Trainee tradies to the renovation rescue at Jimboomba RSL

IT involved both renovation rescue and backyard blitz. Trainee tradies have turned two tired old buildings dating back to World War II into stylish headquarters for Jimboomba RSL – and learned valuable work and life skills in the process.

TRADIE TRAINING: Jimboomba and Yarrabilba trainees with (far left) Yarra project manager Darren Brushe and Jimboomba project manager Barry Power.

TRADIE TRAINING: Jimboomba and Yarrabilba trainees with (far left) Yarra project manager Darren Brushe and Jimboomba project manager Barry Power.

Seven of eight trainees attended a graduation ceremony that unveiled their work to Jimboomba veterans and dignitaries. One did not attend – because he had a new job.

Graduates Chloe Resinger-Gonzalez, 18, Ryan Drummond, 18, Sam Cornford, 18, Renee Oliphant, 23, Thomas Fletcher-Jones, 18 and Dylan McNamara, 19, are snapped here with trainees from a sibling project at nearby Yarrabilba. The Yarra trainees did a few days work on the RSL project and invited the Jimboomba crew back to help on a project of their own.

Jimboomba RSL makes its home in two ex-military buildings that date back to WWII. They were Howitzer Artillery training facilities at Wacol Army Base bought 25 years ago by the Jimboomba Veterans Support and Advocacy Service Australia organisation and relocated to Jimboomba Sports precinct. 

One became the VSASA meeting room and offices; the other Jimboomba Pony Club.

Jimboomba RSL president William Malkin AM said the buildings served both organisations well until the pony club relocated and VSASA wound up, donating the buildings, its memorabilia and all its funds to the RSL, which took ownership on June 1, 2016.  

“The truth is the buildings were tired and needed a renovation,” Mr Malkin said.

The makeover was accomplished in parallel projects. One was funded by Logan City Council, the other by the Queensland government and LCC under Skilling Queenslanders for Work. The latter project was managed by job training provider yourtown, which employed eight young locals and put them through formal training and work experience. The state government paid the salaries of the young workers. Logan paid for materials required to complete the project. The LCC funded project used council employees and associated contractors.

Mr Malkin said the ‘massive’ project had been a long time in the planning before work commenced in early February and ended today, August 9, when the trainees graduated.

The future tradies gutted rooms, lined walls, erected a metal fence and concrete footings, removed a roller door from one wall of the museum and inserted a glass sliding door, built a drainage system to take away accumulated rain water and restored areas of the buildings back to near original condition. They painted both buildings inside and out, built garden beds and installed garden benches.

Kingston artist Evangeline Goodfellow oversaw interior and exterior artworks, assisted by trainees Chloe and Ryan. Ms Goodfellow is a Logan artist whose work features all over Logan, the Gold Coast and Brisbane. She has worked for the Brisbane Festival and Queensland Rail on murals at Kingston, Loganlea and Holmview stations.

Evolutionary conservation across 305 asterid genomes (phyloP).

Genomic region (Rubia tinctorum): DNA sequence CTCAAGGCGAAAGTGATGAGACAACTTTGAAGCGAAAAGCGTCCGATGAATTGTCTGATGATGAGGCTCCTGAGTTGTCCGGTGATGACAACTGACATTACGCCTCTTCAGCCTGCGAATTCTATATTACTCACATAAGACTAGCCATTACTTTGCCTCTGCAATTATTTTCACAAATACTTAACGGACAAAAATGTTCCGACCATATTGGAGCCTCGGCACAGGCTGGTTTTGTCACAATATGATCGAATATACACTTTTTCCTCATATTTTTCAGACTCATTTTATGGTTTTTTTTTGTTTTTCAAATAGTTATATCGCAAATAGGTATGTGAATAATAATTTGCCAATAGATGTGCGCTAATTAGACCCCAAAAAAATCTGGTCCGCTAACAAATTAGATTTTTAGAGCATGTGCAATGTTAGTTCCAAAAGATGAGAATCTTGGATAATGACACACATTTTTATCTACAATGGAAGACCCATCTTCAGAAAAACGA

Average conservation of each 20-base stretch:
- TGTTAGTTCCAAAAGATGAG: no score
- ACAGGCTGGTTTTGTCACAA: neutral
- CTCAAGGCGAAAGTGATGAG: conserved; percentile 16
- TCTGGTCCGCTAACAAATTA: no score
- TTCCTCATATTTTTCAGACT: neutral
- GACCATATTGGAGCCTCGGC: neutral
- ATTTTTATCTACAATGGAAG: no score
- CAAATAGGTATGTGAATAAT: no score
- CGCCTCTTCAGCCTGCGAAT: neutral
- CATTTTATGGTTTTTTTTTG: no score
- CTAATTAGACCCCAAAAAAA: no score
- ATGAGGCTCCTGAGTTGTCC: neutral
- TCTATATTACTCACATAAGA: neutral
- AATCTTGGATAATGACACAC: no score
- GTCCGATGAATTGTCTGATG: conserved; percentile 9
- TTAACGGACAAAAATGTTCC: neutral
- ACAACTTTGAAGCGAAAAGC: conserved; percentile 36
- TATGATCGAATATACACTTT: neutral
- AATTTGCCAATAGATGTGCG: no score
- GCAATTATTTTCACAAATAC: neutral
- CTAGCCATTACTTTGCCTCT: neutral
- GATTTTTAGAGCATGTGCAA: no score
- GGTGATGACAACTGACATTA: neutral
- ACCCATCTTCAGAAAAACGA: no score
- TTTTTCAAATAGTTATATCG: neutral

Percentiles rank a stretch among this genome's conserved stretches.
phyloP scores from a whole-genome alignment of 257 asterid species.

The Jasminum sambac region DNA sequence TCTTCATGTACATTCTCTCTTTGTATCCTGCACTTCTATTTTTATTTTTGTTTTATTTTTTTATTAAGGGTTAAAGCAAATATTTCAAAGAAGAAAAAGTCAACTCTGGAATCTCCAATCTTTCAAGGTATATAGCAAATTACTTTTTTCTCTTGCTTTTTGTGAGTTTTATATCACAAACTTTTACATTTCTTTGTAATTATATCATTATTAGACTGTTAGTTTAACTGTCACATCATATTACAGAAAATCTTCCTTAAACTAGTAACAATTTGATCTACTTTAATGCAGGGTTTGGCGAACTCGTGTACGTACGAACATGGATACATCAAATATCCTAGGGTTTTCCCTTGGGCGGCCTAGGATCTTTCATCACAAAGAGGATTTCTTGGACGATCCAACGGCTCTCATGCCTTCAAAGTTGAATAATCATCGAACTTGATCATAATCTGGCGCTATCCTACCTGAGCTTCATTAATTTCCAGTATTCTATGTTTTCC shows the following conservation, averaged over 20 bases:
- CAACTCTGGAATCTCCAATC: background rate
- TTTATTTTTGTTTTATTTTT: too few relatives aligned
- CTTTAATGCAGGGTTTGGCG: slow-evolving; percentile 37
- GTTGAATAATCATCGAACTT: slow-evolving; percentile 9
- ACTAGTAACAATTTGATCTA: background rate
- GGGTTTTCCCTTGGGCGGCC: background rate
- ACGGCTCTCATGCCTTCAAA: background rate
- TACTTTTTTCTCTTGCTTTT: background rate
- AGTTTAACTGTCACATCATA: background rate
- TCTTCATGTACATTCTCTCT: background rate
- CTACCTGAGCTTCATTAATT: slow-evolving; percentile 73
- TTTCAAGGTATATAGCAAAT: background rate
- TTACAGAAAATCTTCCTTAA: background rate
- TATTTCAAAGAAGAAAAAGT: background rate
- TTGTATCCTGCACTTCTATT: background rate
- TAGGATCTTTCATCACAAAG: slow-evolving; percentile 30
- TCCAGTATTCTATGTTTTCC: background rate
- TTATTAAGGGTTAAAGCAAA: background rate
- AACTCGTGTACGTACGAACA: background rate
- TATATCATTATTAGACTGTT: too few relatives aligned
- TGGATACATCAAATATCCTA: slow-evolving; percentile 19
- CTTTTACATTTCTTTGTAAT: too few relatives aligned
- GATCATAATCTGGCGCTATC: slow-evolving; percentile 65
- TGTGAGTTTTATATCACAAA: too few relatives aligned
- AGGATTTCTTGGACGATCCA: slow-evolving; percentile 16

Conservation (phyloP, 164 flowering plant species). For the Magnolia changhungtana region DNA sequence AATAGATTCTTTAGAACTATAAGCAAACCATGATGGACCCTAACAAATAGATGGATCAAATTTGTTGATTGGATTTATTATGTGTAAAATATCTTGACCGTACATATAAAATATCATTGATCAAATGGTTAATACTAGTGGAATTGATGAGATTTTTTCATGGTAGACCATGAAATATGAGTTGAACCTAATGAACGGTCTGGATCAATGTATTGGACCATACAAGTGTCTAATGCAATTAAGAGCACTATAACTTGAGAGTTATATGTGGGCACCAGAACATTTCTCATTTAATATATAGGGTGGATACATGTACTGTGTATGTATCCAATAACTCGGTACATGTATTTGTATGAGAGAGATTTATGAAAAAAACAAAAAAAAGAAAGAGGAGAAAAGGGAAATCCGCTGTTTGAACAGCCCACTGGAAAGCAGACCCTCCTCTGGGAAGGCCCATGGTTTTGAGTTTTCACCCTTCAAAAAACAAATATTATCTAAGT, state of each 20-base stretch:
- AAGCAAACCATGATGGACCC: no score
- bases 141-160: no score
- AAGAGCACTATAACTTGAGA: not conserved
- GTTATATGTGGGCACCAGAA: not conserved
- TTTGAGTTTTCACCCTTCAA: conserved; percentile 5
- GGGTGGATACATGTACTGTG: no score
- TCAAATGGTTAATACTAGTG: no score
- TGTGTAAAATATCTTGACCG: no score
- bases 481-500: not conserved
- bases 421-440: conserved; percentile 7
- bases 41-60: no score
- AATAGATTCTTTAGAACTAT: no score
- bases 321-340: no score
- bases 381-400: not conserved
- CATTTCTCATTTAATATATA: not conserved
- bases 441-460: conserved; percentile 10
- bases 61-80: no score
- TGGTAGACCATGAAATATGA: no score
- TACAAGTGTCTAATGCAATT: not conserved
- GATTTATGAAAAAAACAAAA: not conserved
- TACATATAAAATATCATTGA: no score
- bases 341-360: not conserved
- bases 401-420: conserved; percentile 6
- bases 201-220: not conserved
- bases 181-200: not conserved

Trainee Chloe leaves the project with tradie tickets and experience in graphic artwork.

“Those four poppies, down low there on the wall, I filled those in,” she said.

“I also helped on the art on concrete outside. That was kind of hectic.”

The LCC project provided new commercial grade vinyl floor covering in the main RSL building, repaired the storage shed with new roller door and painting, replaced six ageing air-conditioner units, improved the liveability of the hall, provided and installed a new gas/electric oven, new gardens and plants, and a number of other miscellaneous tasks.

The project did not come without its trials and tribulations with the work of the young tradies vandalised on more than one occasion.

Logan MP Linus Power presented certificates to the young graduates.

“You come to events like these and people like me get a release to read from that talks about the job skills you’ve learned and how many people go on to work out of programs like this,” he said.

“What we can’t tell you is about the stories of those involved, nor about the confidence and the culture you learn about along the way.

“Years into the future, a lot of you will have kids of your own and one day you’ll make a day trip to a place called Jimboomba and you’ll point out these buildings and you’ll say to your kids, “see that there – I did that, I worked on that.”

Veterans Don Pidgeon and Ray McCabbin attended the graduation in the main RSL building. Neither could believe the transformation of the shed that stored six Howitzers they’d trained on at Wacol before heading to Vietnam postings in Nui Dat – Mr Pidgeon in 1966; Mr McCabbin in 1969.

The pair now both live in Jimboomba and are members of Jimboomba RSL. 

“I’ve been here before and it wasn’t much to look at,” said Mr Pidgeon.

“This looks amazing.”

Mr McCabbin added: “At Wacol, this wasn’t much more than a shed. The work the kids have done here is incredible.”